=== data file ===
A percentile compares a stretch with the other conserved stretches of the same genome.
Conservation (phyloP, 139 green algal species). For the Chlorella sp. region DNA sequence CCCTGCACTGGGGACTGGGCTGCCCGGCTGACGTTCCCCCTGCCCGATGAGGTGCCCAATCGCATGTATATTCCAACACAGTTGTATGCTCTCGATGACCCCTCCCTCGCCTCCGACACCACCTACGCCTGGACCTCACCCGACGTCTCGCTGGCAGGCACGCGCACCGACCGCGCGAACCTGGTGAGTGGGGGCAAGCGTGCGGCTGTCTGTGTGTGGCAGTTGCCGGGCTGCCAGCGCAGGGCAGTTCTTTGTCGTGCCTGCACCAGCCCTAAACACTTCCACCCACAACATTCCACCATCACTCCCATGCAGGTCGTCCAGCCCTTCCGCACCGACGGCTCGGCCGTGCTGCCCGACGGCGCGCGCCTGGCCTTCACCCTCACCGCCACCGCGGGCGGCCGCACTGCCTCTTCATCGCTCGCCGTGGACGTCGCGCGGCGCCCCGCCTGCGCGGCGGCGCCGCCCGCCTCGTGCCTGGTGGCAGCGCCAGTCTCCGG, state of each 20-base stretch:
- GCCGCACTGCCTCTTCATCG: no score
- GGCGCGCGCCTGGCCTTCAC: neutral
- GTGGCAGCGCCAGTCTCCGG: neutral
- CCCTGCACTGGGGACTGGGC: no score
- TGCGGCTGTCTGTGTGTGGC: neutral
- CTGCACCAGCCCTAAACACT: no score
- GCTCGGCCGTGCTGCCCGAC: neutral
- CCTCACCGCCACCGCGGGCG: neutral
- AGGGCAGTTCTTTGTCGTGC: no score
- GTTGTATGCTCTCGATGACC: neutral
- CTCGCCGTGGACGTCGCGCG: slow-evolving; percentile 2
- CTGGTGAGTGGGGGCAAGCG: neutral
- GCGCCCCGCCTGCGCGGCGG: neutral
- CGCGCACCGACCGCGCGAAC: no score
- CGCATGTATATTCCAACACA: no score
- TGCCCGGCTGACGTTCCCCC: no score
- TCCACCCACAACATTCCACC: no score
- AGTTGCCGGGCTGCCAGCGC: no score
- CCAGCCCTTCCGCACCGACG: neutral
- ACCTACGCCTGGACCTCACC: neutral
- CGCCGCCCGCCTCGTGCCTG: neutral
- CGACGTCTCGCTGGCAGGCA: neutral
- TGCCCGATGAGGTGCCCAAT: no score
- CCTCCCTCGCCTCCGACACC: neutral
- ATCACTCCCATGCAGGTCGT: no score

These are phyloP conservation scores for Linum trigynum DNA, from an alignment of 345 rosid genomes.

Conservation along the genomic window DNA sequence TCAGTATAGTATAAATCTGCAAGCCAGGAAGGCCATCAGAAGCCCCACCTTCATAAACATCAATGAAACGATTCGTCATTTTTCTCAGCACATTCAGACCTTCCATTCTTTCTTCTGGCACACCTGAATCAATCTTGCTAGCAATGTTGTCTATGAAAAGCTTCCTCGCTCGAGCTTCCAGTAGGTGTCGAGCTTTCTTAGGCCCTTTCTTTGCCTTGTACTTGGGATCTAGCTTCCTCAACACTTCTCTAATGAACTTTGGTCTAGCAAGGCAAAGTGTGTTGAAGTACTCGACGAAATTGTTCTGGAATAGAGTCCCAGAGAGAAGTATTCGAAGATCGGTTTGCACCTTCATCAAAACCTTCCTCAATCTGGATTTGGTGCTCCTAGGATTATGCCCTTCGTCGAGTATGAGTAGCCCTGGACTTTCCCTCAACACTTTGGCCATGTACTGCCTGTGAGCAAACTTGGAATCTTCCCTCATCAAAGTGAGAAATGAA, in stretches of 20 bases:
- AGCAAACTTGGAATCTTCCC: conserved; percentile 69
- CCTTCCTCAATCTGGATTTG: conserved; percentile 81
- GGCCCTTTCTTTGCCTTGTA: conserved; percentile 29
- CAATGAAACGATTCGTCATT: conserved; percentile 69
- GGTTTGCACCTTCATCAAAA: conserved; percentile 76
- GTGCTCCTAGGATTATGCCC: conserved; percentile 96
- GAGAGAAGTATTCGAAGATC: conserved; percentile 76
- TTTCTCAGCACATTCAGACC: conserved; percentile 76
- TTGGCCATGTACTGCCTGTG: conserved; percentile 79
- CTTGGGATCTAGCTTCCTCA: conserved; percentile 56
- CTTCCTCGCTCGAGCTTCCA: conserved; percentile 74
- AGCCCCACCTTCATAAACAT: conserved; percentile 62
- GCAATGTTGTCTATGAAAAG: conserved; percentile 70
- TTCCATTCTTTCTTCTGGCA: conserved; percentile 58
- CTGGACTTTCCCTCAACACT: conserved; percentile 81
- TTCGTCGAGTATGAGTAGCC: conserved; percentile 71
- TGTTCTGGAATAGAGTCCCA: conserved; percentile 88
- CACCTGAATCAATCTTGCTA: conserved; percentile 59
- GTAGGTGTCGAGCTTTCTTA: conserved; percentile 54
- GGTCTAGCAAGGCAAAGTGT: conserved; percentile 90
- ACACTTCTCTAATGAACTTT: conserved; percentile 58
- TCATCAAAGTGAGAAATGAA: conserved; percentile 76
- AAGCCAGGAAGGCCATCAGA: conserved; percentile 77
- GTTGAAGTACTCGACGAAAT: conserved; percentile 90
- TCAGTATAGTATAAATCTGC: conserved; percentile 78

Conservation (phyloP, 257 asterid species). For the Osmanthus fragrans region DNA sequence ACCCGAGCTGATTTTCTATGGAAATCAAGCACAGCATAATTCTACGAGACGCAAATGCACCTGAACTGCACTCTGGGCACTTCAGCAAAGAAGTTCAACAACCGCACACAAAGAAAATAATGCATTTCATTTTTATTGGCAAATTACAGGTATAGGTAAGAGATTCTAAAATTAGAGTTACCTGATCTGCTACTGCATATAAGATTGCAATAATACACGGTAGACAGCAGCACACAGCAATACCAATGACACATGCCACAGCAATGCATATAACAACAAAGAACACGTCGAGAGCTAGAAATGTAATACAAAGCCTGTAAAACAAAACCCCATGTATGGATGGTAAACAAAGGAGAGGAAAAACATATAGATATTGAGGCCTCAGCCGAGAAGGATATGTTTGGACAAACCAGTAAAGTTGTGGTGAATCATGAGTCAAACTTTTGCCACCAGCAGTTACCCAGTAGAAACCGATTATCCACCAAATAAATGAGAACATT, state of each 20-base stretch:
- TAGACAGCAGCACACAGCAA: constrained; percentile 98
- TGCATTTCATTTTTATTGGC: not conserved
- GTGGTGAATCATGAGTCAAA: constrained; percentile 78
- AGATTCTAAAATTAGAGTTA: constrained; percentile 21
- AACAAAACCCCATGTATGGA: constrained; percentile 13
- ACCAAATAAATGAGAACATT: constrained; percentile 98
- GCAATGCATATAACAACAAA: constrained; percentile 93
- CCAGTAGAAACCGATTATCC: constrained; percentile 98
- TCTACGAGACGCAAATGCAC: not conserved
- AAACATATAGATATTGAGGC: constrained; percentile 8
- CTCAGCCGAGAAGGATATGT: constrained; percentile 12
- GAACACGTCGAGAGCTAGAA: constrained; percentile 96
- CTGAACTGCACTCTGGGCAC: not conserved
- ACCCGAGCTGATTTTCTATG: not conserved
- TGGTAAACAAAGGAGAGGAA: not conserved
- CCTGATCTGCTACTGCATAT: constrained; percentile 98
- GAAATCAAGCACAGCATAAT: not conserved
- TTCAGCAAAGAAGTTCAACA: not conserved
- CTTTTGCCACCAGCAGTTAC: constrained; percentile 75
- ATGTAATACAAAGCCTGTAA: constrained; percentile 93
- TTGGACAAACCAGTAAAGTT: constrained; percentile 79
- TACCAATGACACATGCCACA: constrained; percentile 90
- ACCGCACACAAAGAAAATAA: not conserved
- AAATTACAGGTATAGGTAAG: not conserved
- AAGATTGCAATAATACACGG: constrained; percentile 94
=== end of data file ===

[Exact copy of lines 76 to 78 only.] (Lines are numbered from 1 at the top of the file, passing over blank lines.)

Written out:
- TTGGACAAACCAGTAAAGTT: constrained; percentile 79
- TACCAATGACACATGCCACA: constrained; percentile 90
- ACCGCACACAAAGAAAATAA: not conserved